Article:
effect. They found a relationship between the expectation of encountering prejudice
and how they perceived interracial interactions. Speci¬cally, Shelton et al. found that
the more a minority student expected prejudice from another white student, the more
negative they viewed interaction with that person. This relationship was found in a diary
study (students kept a diary of their experiences with their white roommates) and in a
laboratory experiment in which prejudice was induced. Shelton et al. also assessed the
perceptions of the white students in their studies. Interestingly, they found that the more
the minority student expected the white student to be prejudiced, the more positive the
encounter was seen by the white student. This latter ¬nding suggests a major disconnect
between the perceptions of the minority and white students. Minority students who expect
prejudice (and probably experienced it in the past) may misinterpret white studentsʼ
behaviors as indicative of prejudice, making the interaction seem more negative than it
actually is. White students who do not have the history of experiencing prejudice may
be operating in a state of ignorant bliss, not realizing that innocent behaviors may be
misconstrued by their minority counterparts.


Coping with Prejudice
It should be obvious from our previous discussion that being a target of prejudice has a
variety of negative consequences. Individuals facing instance after instance of everyday
prejudice must ¬nd ways to deal with its effects. How, for example, can an overweight
person who is constantly the target of prejudice effectively manage its consequences?
In this section, we explore some strategies that individuals use to cope with being a
target of prejudice.

Raising the Value of a Stigmatized Group
One method of coping with prejudice when your group is stigmatized, oppressed, or
less valued than other groups is to raise its value. This is done by ¬rst convincing group
members of their own self-worth and then convincing the rest of society of the groupʼs
worth. The function of all consciousness-raising efforts and positive in-group slogans
is to persuade the members of scorned or less-valued groups that they are beautiful or
smart or worthy or competent. This ¬rst step, maintaining and increasing self-esteem,
can be approached in at least two ways (Crocker & Major, 1989; Crocker, Voelkl, Testa,
& Major, 1991): attributing negative events to prejudice of the majority and comparing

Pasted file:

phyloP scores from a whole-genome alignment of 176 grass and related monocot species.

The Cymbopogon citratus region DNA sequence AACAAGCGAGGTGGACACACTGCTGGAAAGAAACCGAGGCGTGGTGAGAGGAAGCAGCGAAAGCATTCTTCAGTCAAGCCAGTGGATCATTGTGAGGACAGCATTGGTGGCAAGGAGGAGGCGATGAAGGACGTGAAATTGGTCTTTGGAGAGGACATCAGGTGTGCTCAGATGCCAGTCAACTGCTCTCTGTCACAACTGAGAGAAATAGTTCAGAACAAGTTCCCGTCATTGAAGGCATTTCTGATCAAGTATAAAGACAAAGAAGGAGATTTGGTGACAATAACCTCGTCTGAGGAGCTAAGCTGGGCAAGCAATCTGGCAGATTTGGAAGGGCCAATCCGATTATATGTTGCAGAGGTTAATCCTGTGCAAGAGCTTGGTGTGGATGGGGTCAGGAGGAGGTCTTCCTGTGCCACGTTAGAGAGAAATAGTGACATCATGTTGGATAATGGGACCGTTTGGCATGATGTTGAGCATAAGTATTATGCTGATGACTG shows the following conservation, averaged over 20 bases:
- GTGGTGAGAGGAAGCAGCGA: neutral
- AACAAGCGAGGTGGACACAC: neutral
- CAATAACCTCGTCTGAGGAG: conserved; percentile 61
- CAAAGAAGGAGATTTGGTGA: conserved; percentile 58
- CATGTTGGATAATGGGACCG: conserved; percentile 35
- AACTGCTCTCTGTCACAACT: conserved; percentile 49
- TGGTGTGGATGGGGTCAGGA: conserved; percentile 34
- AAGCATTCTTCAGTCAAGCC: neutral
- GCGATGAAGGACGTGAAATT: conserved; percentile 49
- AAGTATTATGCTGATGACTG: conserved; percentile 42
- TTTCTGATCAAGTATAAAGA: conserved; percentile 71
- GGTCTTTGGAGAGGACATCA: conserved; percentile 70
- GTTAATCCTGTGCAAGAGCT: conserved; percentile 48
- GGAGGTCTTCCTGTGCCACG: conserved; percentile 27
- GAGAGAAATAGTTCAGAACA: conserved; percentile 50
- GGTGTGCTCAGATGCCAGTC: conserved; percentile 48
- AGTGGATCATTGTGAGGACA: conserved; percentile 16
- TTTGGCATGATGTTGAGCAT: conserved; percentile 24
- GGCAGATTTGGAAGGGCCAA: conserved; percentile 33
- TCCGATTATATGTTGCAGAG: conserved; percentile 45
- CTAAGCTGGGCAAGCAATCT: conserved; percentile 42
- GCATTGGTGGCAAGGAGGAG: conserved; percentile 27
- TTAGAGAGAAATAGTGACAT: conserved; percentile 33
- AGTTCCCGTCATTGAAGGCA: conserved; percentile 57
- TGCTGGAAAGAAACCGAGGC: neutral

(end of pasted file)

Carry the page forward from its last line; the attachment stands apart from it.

oneself to members of oneʼs own group.
First, for example, supposed that an African American woman is denied a job or
a promotion. She can better maintain her self-esteem if she attributes this outcome
to the prejudice of the person evaluating her. Of course, people are usually uncertain
Social Psychology
142

about the true motives of other people in situations like this. Although a rejection by
a majority group member can be attributed to the evaluatorʼs prejudice, the effects on
the self-esteem of the minority person are complex.
Some of these effects were investigated in a study in which African American
participants were evaluated by white evaluators (Crocker & Major, 1989). When par-
ticipants thought that evaluators were unin¬‚uenced by their race, positive evaluations
increased their self-esteem. But when participants knew that evaluators were in¬‚uenced
by their race, positive evaluations decreased their self-esteem. Compared to whites,
African Americans were more likely to attribute both positive and negative evaluations
to prejudice. Any judgment, positive or negative, that the recipient thought was based
on racism led to a decrease in self-esteem (Crocker et al., 1991).
Uncertainty about such evaluations thus has important consequences for self-esteem.
In our society, African Americans are often evaluated primarily by whites, which suggests
that they may always feel uncertain about their evaluatorsʼ motives (Crocker et al., 1991).
This uncertainty may be exacerbated for African American females who are evaluated
by white males (Coleman, Jussim, & Isaac, 1991).
Even when race (or some other characteristic) works in oneʼs favor, uncertainty
or attributional ambiguity may be aroused. For example, a minority group member
who receives a job where an af¬rmative action program is in effect may never know
for certain whether he or she was hired based on quali¬cations or race. This attribu-
tional ambiguity generates negative affect and motivation (Blaine, Crocker, & Major,
1995). In one study participants who believed that they received a job due to sym-
pathy over a stigma experienced lower self-esteem, negative emotion, and reduced